- Ebola Concerns Make Reviewing OSHA Bloodborne Pathogens Standard Worthwhile
- November 28, 2014
- Law Firm: Sutherland Asbill Brennan LLP - Washington Office
All employers should take proactive steps to ensure compliance with OSHA’s Bloodborne Pathogens standard (29 C.F.R. 1910.1030) given it covers exposure to the Ebola virus. The Ebola virus is among the subset of diseases to which this standard applies, as it is transmitted by blood or other potentially infectious materials. In most states that have state-regulated OSHA plans, a similar standard applies.
Any employer with an employee with “occupational exposure,” defined as “reasonably anticipated skin, eye, mucous membrane, or parenteral contact with blood or other potentially infectious materials that may result from the performance of an employee’s duties,” must have an Exposure Control Plan. The plan must contain an “Exposure Determination,” which lists all job classifications where all employees within that classification have occupational exposure and those job classifications where only some employees have occupational exposure (even if the employees wear appropriate personal protective equipment). The OSHA standard requires employers to institute appropriate engineering and work practice controls to eliminate or minimize their employees’ exposure, and to provide appropriate personal protective equipment at no cost to the employees.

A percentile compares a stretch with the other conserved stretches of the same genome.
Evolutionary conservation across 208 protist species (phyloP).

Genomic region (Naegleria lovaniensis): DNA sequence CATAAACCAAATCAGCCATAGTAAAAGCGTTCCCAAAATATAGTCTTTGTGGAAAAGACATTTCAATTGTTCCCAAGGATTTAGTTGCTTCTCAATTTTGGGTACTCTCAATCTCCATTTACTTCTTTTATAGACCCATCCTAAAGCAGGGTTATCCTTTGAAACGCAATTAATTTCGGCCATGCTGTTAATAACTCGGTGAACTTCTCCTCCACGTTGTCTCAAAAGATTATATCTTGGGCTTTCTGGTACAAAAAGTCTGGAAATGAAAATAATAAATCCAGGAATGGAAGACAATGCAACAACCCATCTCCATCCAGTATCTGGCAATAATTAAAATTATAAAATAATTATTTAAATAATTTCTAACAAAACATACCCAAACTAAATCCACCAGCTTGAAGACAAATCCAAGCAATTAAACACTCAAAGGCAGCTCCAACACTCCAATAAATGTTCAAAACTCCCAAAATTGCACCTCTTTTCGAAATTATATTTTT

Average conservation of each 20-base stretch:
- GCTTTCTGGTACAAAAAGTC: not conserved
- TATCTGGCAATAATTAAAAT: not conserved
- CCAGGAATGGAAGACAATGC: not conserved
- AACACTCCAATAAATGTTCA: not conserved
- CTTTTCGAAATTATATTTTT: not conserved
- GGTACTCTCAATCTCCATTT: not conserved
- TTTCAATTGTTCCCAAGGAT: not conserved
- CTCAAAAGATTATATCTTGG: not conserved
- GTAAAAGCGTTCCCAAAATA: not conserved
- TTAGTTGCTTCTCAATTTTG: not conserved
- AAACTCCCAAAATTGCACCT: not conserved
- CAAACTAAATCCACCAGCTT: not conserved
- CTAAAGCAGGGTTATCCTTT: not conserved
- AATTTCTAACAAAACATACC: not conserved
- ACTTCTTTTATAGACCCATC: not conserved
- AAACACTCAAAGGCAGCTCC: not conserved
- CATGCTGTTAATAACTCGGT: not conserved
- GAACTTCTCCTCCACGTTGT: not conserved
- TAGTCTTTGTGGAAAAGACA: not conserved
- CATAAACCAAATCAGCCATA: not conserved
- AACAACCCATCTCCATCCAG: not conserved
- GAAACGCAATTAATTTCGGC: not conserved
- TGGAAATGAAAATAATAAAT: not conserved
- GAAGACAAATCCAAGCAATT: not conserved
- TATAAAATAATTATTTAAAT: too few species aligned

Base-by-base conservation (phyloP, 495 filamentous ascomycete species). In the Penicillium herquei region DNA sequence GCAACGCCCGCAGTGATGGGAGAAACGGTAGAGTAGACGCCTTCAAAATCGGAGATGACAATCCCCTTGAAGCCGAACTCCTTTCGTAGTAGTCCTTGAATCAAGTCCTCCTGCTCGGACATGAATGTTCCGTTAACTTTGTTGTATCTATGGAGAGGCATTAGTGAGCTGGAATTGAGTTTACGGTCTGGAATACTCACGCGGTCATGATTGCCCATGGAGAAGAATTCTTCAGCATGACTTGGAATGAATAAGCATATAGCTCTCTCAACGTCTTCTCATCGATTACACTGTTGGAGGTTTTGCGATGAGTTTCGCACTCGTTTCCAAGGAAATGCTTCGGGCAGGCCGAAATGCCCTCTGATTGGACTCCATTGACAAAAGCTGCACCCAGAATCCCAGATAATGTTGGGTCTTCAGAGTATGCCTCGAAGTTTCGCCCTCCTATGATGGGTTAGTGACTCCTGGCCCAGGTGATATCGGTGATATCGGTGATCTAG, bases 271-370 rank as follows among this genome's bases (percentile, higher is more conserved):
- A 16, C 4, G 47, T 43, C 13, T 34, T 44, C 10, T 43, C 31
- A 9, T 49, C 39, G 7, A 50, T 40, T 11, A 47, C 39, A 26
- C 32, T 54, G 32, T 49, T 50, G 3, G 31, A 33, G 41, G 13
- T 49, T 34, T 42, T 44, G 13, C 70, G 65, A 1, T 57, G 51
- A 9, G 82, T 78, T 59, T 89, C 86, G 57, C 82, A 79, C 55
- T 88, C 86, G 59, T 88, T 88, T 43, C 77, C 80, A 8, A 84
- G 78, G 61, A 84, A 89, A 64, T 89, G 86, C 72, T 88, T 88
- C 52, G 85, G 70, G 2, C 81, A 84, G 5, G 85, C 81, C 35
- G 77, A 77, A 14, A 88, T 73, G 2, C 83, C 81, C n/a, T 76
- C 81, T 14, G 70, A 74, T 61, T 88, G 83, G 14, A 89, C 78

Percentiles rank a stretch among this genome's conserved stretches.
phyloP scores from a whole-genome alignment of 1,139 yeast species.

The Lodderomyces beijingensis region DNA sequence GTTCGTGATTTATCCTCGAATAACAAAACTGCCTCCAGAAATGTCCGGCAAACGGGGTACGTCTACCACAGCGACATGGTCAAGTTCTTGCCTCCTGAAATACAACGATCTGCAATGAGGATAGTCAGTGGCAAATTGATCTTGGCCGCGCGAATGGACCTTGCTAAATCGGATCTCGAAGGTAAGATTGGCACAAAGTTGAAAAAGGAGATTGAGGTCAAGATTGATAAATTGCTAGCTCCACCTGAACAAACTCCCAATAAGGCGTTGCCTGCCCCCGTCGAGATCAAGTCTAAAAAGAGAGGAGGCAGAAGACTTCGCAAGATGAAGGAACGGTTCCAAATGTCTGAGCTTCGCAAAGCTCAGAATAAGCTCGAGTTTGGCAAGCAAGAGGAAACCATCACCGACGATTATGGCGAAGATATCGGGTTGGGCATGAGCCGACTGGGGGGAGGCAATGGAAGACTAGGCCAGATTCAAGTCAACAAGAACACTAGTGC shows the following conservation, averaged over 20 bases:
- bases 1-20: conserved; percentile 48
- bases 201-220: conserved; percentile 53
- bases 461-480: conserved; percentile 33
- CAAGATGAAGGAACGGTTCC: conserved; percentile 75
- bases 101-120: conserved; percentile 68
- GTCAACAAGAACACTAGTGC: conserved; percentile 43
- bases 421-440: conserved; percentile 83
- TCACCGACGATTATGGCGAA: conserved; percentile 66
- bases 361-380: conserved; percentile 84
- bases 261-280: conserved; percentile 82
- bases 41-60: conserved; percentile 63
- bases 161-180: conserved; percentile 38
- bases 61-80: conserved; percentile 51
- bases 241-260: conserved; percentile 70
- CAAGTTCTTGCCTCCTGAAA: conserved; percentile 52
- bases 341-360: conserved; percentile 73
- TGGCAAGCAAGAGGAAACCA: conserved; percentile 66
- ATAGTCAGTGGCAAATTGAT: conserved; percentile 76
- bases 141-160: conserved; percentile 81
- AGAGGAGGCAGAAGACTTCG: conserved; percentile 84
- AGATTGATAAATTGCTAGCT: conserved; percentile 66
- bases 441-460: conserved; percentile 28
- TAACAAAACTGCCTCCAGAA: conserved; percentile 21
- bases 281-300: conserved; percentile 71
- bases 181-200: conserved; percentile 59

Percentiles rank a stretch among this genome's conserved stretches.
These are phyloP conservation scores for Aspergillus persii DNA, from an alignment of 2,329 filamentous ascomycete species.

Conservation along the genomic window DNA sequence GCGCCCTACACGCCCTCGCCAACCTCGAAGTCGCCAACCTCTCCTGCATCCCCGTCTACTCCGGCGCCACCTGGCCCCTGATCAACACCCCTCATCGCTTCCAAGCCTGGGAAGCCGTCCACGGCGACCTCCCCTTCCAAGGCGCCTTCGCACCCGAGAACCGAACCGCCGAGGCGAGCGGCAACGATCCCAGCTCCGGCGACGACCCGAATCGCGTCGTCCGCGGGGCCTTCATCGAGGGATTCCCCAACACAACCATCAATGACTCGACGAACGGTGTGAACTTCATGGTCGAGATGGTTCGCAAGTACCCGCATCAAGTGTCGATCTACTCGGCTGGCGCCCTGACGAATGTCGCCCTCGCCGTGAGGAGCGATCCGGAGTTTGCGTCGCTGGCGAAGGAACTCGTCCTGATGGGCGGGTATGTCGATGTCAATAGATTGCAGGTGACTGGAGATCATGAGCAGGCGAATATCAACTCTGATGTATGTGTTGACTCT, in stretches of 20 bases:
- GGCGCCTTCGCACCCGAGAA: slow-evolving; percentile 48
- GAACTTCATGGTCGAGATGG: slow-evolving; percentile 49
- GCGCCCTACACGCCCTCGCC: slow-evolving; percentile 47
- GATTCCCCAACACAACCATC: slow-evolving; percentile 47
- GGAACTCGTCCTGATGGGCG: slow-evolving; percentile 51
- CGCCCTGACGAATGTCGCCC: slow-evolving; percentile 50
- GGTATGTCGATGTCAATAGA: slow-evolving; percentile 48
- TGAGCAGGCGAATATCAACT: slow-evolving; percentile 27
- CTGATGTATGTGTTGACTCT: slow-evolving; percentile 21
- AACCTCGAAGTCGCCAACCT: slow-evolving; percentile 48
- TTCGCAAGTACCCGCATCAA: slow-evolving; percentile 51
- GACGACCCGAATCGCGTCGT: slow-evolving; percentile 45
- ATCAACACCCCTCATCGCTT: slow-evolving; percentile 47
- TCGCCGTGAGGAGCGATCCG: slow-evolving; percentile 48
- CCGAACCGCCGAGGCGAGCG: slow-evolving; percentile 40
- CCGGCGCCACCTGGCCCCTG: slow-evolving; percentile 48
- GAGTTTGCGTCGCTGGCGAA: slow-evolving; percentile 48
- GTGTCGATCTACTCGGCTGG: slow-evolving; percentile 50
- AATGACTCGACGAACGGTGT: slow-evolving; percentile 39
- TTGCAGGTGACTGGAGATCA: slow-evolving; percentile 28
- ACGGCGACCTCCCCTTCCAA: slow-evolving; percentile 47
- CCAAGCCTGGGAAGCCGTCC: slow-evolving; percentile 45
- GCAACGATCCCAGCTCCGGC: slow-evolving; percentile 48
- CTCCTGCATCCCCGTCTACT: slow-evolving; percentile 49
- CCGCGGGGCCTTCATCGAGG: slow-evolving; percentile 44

The full standard, available here - https://www.osha.gov/pls/oshaweb/owadisp.show&under;document?p&under;table=STANDARDS&p&under;id=10051, imposes additional requirements on employers to mitigate exposure risks.